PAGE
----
Consider…the decreasing tolerance for imperfections in our community. When did we decide that any of us were more perfect specimens? We are all of us damaged; it is just more noticeable in some than in others. And why is physical brokenness tolerated so poorly while moral brokenness is not just tolerated but chronicled, accepted and even celebrated in magazines and newspapers? (p461)
She finishes with some challenging words:
[while doing research for the book] What I found left me deeply unsettled as I realized the extent to which our society has decided to accommodate selfish adults at the expense of the children involved. We want ‘perfect’ children through genetic screening, freedom from inconvenient pregnancies, and the ability to override normal human biology when it suits us – all at the cost of embryonic and fetal human life. (p461)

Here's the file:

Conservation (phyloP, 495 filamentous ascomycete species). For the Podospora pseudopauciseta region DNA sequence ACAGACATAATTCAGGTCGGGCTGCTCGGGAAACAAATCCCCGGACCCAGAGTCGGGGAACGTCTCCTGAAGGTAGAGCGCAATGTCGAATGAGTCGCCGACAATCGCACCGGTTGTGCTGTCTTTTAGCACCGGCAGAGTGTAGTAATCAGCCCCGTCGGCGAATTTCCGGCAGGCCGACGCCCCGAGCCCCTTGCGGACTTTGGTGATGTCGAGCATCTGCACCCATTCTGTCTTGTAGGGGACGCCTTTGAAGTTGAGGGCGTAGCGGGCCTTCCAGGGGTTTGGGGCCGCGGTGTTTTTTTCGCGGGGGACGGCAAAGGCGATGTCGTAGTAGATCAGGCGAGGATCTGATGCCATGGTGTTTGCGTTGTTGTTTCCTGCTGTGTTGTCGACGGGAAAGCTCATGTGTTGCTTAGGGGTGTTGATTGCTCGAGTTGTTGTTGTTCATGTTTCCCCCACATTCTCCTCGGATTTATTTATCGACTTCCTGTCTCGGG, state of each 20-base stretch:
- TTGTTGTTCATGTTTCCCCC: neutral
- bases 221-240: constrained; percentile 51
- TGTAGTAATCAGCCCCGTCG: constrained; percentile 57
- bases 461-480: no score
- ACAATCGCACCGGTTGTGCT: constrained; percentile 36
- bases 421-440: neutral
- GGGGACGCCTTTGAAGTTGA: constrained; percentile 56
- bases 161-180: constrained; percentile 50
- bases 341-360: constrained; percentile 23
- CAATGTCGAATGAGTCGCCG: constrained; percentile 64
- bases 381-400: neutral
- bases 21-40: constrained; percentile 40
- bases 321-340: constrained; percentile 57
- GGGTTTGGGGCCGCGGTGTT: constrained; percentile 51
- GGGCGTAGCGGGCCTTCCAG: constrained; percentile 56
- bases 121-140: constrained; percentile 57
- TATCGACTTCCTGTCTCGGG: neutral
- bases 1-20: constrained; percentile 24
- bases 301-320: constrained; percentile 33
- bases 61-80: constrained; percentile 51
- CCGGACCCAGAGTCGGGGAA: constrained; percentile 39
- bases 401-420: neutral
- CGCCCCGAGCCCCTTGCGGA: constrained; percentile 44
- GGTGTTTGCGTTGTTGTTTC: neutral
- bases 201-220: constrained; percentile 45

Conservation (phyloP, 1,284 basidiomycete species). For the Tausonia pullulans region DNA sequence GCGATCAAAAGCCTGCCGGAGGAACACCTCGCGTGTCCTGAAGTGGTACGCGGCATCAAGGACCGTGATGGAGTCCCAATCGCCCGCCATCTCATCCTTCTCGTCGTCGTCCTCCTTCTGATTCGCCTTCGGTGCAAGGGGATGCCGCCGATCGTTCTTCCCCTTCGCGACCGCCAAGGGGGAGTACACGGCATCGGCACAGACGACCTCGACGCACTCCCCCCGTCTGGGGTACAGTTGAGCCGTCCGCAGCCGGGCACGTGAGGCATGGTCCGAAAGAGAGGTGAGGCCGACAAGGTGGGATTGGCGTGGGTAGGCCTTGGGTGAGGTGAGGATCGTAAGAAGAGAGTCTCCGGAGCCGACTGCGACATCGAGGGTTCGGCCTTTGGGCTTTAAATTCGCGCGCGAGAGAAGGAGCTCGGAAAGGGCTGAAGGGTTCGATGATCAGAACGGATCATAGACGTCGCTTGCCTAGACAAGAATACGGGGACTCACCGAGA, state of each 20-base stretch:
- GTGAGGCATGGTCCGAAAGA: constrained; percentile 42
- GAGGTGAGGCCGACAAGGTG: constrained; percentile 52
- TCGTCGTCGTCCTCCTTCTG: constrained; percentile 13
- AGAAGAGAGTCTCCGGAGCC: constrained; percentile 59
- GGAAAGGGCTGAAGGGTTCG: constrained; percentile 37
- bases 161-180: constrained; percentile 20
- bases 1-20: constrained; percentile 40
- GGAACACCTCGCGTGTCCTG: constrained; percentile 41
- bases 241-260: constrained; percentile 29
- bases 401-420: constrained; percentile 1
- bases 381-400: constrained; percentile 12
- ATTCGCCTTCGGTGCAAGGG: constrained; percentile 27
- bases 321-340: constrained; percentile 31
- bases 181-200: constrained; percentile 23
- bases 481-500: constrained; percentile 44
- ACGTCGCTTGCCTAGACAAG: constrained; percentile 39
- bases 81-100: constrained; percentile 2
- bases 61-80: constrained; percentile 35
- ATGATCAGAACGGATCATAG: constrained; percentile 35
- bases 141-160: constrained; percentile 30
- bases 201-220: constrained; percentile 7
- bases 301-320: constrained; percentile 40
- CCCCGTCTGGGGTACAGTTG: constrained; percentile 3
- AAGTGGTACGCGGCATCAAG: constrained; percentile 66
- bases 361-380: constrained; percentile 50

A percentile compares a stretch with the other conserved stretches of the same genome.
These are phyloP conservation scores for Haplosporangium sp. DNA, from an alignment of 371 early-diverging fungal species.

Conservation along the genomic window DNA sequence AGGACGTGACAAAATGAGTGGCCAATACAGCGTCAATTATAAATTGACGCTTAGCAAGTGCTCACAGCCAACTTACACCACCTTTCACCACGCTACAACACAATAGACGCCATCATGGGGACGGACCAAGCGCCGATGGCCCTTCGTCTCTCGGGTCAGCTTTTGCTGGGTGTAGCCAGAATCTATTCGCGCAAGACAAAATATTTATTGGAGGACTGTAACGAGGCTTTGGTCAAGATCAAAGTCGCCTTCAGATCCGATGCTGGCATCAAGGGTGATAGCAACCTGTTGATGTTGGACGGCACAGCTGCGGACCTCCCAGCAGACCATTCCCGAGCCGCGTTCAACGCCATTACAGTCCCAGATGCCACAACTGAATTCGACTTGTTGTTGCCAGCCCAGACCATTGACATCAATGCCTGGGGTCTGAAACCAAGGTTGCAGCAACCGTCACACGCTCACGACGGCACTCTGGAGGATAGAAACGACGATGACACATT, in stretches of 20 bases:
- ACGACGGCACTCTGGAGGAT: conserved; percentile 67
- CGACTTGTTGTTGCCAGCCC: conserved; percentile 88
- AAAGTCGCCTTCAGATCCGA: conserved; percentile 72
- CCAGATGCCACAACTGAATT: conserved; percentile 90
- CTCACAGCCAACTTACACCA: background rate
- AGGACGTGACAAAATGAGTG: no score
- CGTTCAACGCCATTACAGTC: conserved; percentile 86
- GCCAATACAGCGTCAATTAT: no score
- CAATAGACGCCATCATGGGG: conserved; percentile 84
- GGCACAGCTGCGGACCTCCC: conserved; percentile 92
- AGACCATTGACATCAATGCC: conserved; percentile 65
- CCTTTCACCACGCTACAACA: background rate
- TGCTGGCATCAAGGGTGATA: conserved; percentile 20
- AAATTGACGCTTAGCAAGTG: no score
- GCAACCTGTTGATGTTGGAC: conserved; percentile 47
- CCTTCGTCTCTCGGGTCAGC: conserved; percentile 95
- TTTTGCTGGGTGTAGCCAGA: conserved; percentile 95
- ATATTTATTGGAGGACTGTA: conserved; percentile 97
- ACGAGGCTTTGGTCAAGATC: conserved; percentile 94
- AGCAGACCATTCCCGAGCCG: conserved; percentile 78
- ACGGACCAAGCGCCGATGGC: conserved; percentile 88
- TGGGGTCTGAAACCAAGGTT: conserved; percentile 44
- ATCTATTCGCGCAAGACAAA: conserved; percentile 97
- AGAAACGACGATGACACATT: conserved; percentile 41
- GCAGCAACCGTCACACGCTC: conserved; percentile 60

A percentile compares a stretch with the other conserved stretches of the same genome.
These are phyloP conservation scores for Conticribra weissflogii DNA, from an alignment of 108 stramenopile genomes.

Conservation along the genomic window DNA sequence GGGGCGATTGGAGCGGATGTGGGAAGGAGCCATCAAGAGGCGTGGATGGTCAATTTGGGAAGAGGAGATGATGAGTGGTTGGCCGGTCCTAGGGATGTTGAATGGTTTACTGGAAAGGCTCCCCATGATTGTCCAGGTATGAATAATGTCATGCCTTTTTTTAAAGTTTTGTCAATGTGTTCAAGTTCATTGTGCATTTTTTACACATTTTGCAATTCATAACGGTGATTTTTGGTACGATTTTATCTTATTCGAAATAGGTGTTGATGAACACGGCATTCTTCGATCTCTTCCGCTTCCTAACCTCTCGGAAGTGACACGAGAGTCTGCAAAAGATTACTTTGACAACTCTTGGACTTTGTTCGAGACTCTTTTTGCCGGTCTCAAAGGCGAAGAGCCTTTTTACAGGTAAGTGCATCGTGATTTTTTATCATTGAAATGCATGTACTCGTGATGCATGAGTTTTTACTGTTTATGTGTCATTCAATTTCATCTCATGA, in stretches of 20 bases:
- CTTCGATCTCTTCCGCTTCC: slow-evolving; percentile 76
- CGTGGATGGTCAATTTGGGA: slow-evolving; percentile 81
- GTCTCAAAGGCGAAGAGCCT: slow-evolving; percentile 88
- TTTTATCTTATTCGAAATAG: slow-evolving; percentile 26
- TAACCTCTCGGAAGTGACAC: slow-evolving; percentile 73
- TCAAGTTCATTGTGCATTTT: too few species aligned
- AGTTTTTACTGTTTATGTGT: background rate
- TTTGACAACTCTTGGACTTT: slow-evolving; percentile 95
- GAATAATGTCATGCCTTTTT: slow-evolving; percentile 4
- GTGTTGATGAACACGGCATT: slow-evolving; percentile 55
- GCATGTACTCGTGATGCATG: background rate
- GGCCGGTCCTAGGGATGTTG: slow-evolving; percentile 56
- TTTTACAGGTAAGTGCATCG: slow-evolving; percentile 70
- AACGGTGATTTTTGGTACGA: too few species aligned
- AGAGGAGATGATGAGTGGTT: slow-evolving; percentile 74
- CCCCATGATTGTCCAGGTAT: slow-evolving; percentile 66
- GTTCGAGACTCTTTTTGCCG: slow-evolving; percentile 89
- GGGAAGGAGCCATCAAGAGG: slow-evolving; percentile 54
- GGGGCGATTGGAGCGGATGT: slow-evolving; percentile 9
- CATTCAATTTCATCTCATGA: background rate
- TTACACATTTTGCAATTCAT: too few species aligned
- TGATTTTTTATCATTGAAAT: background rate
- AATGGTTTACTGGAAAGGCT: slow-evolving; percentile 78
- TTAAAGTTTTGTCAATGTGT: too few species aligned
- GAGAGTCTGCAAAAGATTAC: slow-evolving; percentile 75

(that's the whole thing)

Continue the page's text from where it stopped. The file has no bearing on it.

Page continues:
This is a challenging book which raises numerous issues regarding reproduction today. I am very glad Dr Best has done the work and the research, there are many of us who will benefit.
You can read the introductory first chapter on the Matthias Media website.